What Foods are Under FDA Jurisdiction?

The U.S. Food and Drug Administration (FDA) is responsible for regulating foods except for poultry, certain egg products, most livestock feed, and most pet food. So what does that mean? It means that the FDA oversees $1 trillion in food ...

What Foods are Under FDA Jurisdiction

The U.S. Food and Drug Administration (FDA) is responsible for regulating foods except for poultry, certain egg products, most livestock feed, and most pet food. So what does that mean? It means that the FDA oversees $1 trillion in food sales annually—more than half of all food sales in the United States! The FDA’s jurisdiction also includes inspecting imported foods and some domestic facilities as well as providing guidance on how to keep our food safe.

FDA is responsible for regulating foods except for poultry, certain egg products, most livestock feed, and most pet food.

FDA is responsible for regulating foods except for poultry, certain egg products, most livestock feed, and most pet food. As a result of this responsibility, FDA has the authority to regulate:

      • The manufacture and processing of foods

      • The labeling of food products

      • The advertising of food products

    Arguably the biggest part of FDA’s food safety jurisdiction is its role in overseeing foods made by manufacturers and processors.

    The Food and Drug Administration is also responsible for overseeing the safety of certain foods. Arguably the biggest part of FDA’s food safety jurisdiction is its role in overseeing foods made by manufacturers and processors. This includes meat, poultry, and eggs that are processed at a facility that also processes other animal products such as dairy products or seafood; alcoholic beverages; fruit juices; vegetables (including potatoes); grain-based mixes used to make breads, crackers, and cereals; canned foods; jams and jellies; canned frosting; canned whipped toppings; cake decorations made from vegetable fats (like buttercream); dry bakery fillings used in pies and cakes (such as cookie doughs); cake icing prepared with egg whites or meringue powder.

    FDA oversees $1 trillion in food sales annually.

    The US Food and Drug Administration (FDA) oversees the majority of the nation’s food supply, including many things you might not expect to be under FDA jurisdiction. The FDA is responsible for ensuring that foods are safe and properly labeled. It also regulates vitamins, cosmetics and tobacco products. In short: if it’s on your table or in your medicine cabinet, chances are the FDA has approved it for sale in America.

    The FDA estimates that its oversight enables $1 trillion worth of food sales annually — approximately 20% of all retail grocery spending — which is made possible by highly trained scientists who test ingredients from a variety of sources every day to make sure they’re safe for consumption.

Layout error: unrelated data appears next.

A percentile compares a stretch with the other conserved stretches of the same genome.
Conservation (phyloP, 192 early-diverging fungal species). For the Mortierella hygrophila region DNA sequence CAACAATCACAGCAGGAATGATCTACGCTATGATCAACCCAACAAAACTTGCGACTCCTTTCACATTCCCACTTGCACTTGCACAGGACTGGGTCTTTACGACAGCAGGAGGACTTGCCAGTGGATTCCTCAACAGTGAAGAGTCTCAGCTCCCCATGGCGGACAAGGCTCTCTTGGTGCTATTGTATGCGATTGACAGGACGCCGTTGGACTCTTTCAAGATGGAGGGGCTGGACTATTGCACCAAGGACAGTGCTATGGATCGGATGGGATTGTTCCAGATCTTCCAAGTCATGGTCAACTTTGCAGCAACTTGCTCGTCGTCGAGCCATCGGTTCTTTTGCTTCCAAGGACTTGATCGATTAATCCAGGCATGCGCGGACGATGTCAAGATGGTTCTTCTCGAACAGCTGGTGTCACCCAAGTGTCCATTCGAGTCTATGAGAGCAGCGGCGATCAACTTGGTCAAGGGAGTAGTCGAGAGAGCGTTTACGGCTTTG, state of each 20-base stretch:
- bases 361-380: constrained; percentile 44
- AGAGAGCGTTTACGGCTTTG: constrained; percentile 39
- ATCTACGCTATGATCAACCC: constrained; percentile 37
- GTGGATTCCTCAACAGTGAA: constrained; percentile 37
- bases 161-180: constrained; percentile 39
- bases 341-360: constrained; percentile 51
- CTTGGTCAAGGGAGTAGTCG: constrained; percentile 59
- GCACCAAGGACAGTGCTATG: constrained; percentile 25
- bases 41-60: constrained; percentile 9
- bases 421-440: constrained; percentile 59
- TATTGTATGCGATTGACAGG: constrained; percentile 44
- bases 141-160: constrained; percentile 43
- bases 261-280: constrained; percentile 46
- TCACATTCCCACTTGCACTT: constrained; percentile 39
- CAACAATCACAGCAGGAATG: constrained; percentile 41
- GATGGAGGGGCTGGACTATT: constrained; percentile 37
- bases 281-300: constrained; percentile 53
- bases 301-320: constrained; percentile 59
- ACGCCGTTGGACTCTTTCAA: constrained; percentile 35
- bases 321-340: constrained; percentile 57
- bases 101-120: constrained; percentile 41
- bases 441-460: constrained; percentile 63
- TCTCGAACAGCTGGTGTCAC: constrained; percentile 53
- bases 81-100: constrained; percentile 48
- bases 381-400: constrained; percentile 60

The FDA’s Food Safety Modernization Act (FSMA) brings food safety regulation into the future.

    FSMA has new requirements for food producers to improve food traceability via FSMA rule 204 to make food recalls easier, quicker, more accurate and more effective.

    At FoodReady, we offer food safety software and consulting expertise. Our software can help you comply with the FSMA rule 204. The platform also features HACCP builder, and allows for the creation of personalized checklists to effectively manage HACCP plans and track ingredients, tasks, and events. With our Enterprise program you will have access to food safety quality assurance professionals who can help you with GFSI, SQF, GMP, SOP, BRC, CGMP, HACCP, USDA, FDA, FSMA Consultant, gap analysis, or prepare for audits like the Costco audit, the Whole Foods audit, Publix audit, Kroger audit, Safeway audit, Meier audit, HEB audit and more.

    FAQs

    Food manufacturers and processors under FDA jurisdiction must comply with a range of regulatory requirements, including those related to manufacturing practices, food safety standards, labeling, and traceability. They may also be subject to inspections by the FDA to ensure compliance.
    The FDA regulates dietary supplements under a different set of regulations than those for conventional foods. It oversees the safety of dietary supplements and the truthfulness of label claims, but it does not approve dietary supplements before they go to market as it does with food products and drugs.
    The FDA oversees the labeling of genetically modified foods to ensure that any claims made are truthful and not misleading. While the FDA does not require specific labeling for foods produced using genetic engineering, it does encourage voluntary labeling that informs consumers about whether foods have or have not been developed using genetic engineering, provided that such labeling is truthful and not misleading. The FDA also evaluates whether genetically engineered foods meet the same safety standards as traditional breeding methods.

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    Saro Loucks

    Saro Loucks

    Saro Loucks is the Director of Content and a Food Safety Advisor for FoodReady. Saro is certified in HACCP and a trained SQF Practitioner. When Saro is not editing, writing, or advising new customers on what food safety goals they should pursue, she enjoys spending time with her family, baking gluten-free sourdough bread, and playing Mahjong.
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